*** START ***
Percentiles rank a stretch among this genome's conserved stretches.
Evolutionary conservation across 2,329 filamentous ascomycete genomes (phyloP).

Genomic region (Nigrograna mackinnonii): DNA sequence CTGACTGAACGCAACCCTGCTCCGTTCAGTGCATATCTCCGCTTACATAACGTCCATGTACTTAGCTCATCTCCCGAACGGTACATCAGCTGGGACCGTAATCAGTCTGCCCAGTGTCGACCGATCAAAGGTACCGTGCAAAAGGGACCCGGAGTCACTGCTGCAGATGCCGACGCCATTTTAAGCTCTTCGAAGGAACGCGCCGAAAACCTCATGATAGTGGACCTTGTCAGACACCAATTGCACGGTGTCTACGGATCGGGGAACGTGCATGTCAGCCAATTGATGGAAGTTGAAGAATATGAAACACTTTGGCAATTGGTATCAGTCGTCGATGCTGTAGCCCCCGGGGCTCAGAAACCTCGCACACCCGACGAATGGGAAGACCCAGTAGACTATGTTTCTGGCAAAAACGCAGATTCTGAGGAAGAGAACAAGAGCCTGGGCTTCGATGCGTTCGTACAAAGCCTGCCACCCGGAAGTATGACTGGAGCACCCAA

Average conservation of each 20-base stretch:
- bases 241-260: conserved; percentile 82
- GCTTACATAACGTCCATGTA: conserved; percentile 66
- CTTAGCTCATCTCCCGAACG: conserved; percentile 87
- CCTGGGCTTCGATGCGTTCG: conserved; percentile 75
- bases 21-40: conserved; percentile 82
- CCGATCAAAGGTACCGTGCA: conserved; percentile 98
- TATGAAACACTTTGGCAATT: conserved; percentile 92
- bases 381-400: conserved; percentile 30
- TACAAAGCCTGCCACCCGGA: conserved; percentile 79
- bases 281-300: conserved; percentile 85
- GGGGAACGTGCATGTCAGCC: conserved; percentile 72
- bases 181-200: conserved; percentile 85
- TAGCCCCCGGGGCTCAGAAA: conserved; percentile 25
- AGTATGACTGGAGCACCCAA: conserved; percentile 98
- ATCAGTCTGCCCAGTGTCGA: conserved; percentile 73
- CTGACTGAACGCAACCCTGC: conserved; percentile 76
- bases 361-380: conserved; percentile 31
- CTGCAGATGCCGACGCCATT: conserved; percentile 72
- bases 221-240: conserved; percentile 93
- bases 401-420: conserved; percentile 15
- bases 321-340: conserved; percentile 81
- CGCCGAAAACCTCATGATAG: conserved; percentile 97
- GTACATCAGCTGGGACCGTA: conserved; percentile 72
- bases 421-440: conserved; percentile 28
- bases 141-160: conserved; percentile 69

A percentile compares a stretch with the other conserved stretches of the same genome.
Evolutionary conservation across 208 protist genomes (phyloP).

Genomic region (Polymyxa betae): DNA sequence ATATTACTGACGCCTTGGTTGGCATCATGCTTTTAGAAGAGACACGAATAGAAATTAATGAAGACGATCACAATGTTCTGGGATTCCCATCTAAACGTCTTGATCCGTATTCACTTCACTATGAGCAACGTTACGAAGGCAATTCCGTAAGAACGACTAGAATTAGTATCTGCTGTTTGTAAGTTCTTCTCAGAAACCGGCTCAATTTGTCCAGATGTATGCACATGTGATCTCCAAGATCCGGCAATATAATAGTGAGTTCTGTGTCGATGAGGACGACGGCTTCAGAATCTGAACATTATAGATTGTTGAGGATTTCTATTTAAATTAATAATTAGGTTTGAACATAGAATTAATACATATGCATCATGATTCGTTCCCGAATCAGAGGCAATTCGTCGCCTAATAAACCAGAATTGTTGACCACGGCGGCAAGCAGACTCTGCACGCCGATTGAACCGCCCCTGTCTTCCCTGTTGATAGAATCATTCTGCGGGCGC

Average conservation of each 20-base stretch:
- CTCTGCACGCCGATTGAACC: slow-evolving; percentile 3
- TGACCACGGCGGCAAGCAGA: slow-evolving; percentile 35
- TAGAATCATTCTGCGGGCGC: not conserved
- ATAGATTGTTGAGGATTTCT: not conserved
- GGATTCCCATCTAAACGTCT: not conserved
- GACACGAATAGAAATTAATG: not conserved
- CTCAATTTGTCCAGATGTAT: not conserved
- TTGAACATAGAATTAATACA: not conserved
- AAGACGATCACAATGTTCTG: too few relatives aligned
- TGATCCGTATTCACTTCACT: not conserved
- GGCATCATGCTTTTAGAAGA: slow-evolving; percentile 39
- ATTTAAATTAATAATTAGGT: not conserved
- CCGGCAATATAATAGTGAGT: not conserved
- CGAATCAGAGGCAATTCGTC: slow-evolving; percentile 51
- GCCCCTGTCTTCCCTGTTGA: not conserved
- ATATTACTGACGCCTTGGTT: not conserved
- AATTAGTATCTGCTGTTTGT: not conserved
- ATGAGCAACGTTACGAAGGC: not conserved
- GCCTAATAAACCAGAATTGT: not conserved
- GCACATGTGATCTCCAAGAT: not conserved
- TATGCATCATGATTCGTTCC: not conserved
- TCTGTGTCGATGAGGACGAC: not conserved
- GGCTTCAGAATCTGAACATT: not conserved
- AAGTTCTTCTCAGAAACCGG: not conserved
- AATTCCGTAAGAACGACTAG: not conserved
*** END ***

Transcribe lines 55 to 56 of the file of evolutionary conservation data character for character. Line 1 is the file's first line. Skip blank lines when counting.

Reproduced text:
- TCTGTGTCGATGAGGACGAC: not conserved
- GGCTTCAGAATCTGAACATT: not conserved